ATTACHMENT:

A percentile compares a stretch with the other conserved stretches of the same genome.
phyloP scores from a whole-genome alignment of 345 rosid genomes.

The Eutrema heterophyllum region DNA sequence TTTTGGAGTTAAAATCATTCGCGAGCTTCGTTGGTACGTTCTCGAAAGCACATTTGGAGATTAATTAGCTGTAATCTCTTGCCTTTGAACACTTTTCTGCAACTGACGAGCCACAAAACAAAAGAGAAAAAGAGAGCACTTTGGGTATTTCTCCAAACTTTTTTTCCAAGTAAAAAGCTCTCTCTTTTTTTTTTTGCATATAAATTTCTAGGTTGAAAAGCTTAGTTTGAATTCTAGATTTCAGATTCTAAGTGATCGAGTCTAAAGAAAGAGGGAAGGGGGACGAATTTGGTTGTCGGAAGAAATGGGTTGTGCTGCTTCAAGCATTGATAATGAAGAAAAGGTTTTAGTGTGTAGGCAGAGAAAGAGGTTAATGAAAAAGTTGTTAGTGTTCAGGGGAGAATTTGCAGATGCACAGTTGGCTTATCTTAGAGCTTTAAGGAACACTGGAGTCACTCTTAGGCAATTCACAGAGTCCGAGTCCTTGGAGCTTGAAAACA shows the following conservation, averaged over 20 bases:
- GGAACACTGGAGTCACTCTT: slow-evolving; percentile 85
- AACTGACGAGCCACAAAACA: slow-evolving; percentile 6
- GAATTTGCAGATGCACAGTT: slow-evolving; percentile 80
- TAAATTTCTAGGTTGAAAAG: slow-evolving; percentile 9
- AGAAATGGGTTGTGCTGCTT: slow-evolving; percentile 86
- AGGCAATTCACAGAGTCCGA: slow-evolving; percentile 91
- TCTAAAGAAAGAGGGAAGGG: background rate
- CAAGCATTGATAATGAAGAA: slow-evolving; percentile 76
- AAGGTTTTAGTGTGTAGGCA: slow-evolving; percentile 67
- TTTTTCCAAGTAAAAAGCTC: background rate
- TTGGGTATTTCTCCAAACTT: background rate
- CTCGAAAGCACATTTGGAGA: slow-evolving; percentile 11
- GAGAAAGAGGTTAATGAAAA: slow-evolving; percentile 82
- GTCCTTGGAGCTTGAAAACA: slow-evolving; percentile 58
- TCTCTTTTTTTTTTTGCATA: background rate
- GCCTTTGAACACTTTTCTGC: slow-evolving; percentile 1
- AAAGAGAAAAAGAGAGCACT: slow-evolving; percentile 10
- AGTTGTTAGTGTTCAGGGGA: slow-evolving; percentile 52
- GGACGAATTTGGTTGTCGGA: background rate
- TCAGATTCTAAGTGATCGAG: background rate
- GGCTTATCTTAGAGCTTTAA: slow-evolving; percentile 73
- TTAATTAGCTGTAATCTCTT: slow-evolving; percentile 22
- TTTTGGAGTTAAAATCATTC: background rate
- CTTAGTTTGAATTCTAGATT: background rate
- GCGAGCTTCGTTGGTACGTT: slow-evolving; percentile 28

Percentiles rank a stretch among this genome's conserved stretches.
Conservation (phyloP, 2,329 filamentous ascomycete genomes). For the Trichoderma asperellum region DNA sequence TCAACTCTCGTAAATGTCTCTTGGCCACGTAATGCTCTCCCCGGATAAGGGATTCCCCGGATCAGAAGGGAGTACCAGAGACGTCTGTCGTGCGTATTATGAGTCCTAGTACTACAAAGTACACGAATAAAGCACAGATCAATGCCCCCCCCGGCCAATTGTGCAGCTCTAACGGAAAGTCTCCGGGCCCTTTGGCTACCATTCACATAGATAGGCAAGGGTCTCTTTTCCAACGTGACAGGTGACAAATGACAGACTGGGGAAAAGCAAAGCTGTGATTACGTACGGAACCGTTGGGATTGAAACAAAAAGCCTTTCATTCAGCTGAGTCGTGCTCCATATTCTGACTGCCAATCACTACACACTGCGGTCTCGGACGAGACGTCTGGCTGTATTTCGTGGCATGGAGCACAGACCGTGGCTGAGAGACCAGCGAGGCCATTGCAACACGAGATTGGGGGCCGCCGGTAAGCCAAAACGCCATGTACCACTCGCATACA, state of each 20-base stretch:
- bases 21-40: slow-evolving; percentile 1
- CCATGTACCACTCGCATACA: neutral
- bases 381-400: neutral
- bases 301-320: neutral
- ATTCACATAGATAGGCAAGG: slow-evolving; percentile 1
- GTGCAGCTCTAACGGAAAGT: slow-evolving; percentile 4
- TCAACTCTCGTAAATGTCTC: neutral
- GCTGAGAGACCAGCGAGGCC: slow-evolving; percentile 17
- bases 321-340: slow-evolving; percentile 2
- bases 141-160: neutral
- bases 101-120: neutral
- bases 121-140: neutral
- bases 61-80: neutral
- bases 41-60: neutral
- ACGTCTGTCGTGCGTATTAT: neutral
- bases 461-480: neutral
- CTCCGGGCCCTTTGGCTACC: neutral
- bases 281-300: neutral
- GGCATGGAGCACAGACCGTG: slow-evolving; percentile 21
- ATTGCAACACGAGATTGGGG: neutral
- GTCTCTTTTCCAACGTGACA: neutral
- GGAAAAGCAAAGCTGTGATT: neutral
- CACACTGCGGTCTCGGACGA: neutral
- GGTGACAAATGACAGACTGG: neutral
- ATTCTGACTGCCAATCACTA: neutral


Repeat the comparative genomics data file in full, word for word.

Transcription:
A percentile compares a stretch with the other conserved stretches of the same genome.
phyloP scores from a whole-genome alignment of 345 rosid genomes.

The Eutrema heterophyllum region DNA sequence TTTTGGAGTTAAAATCATTCGCGAGCTTCGTTGGTACGTTCTCGAAAGCACATTTGGAGATTAATTAGCTGTAATCTCTTGCCTTTGAACACTTTTCTGCAACTGACGAGCCACAAAACAAAAGAGAAAAAGAGAGCACTTTGGGTATTTCTCCAAACTTTTTTTCCAAGTAAAAAGCTCTCTCTTTTTTTTTTTGCATATAAATTTCTAGGTTGAAAAGCTTAGTTTGAATTCTAGATTTCAGATTCTAAGTGATCGAGTCTAAAGAAAGAGGGAAGGGGGACGAATTTGGTTGTCGGAAGAAATGGGTTGTGCTGCTTCAAGCATTGATAATGAAGAAAAGGTTTTAGTGTGTAGGCAGAGAAAGAGGTTAATGAAAAAGTTGTTAGTGTTCAGGGGAGAATTTGCAGATGCACAGTTGGCTTATCTTAGAGCTTTAAGGAACACTGGAGTCACTCTTAGGCAATTCACAGAGTCCGAGTCCTTGGAGCTTGAAAACA shows the following conservation, averaged over 20 bases:
- GGAACACTGGAGTCACTCTT: slow-evolving; percentile 85
- AACTGACGAGCCACAAAACA: slow-evolving; percentile 6
- GAATTTGCAGATGCACAGTT: slow-evolving; percentile 80
- TAAATTTCTAGGTTGAAAAG: slow-evolving; percentile 9
- AGAAATGGGTTGTGCTGCTT: slow-evolving; percentile 86
- AGGCAATTCACAGAGTCCGA: slow-evolving; percentile 91
- TCTAAAGAAAGAGGGAAGGG: background rate
- CAAGCATTGATAATGAAGAA: slow-evolving; percentile 76
- AAGGTTTTAGTGTGTAGGCA: slow-evolving; percentile 67
- TTTTTCCAAGTAAAAAGCTC: background rate
- TTGGGTATTTCTCCAAACTT: background rate
- CTCGAAAGCACATTTGGAGA: slow-evolving; percentile 11
- GAGAAAGAGGTTAATGAAAA: slow-evolving; percentile 82
- GTCCTTGGAGCTTGAAAACA: slow-evolving; percentile 58
- TCTCTTTTTTTTTTTGCATA: background rate
- GCCTTTGAACACTTTTCTGC: slow-evolving; percentile 1
- AAAGAGAAAAAGAGAGCACT: slow-evolving; percentile 10
- AGTTGTTAGTGTTCAGGGGA: slow-evolving; percentile 52
- GGACGAATTTGGTTGTCGGA: background rate
- TCAGATTCTAAGTGATCGAG: background rate
- GGCTTATCTTAGAGCTTTAA: slow-evolving; percentile 73
- TTAATTAGCTGTAATCTCTT: slow-evolving; percentile 22
- TTTTGGAGTTAAAATCATTC: background rate
- CTTAGTTTGAATTCTAGATT: background rate
- GCGAGCTTCGTTGGTACGTT: slow-evolving; percentile 28

Percentiles rank a stretch among this genome's conserved stretches.
Conservation (phyloP, 2,329 filamentous ascomycete genomes). For the Trichoderma asperellum region DNA sequence TCAACTCTCGTAAATGTCTCTTGGCCACGTAATGCTCTCCCCGGATAAGGGATTCCCCGGATCAGAAGGGAGTACCAGAGACGTCTGTCGTGCGTATTATGAGTCCTAGTACTACAAAGTACACGAATAAAGCACAGATCAATGCCCCCCCCGGCCAATTGTGCAGCTCTAACGGAAAGTCTCCGGGCCCTTTGGCTACCATTCACATAGATAGGCAAGGGTCTCTTTTCCAACGTGACAGGTGACAAATGACAGACTGGGGAAAAGCAAAGCTGTGATTACGTACGGAACCGTTGGGATTGAAACAAAAAGCCTTTCATTCAGCTGAGTCGTGCTCCATATTCTGACTGCCAATCACTACACACTGCGGTCTCGGACGAGACGTCTGGCTGTATTTCGTGGCATGGAGCACAGACCGTGGCTGAGAGACCAGCGAGGCCATTGCAACACGAGATTGGGGGCCGCCGGTAAGCCAAAACGCCATGTACCACTCGCATACA, state of each 20-base stretch:
- bases 21-40: slow-evolving; percentile 1
- CCATGTACCACTCGCATACA: neutral
- bases 381-400: neutral
- bases 301-320: neutral
- ATTCACATAGATAGGCAAGG: slow-evolving; percentile 1
- GTGCAGCTCTAACGGAAAGT: slow-evolving; percentile 4
- TCAACTCTCGTAAATGTCTC: neutral
- GCTGAGAGACCAGCGAGGCC: slow-evolving; percentile 17
- bases 321-340: slow-evolving; percentile 2
- bases 141-160: neutral
- bases 101-120: neutral
- bases 121-140: neutral
- bases 61-80: neutral
- bases 41-60: neutral
- ACGTCTGTCGTGCGTATTAT: neutral
- bases 461-480: neutral
- CTCCGGGCCCTTTGGCTACC: neutral
- bases 281-300: neutral
- GGCATGGAGCACAGACCGTG: slow-evolving; percentile 21
- ATTGCAACACGAGATTGGGG: neutral
- GTCTCTTTTCCAACGTGACA: neutral
- GGAAAAGCAAAGCTGTGATT: neutral
- CACACTGCGGTCTCGGACGA: neutral
- GGTGACAAATGACAGACTGG: neutral
- ATTCTGACTGCCAATCACTA: neutral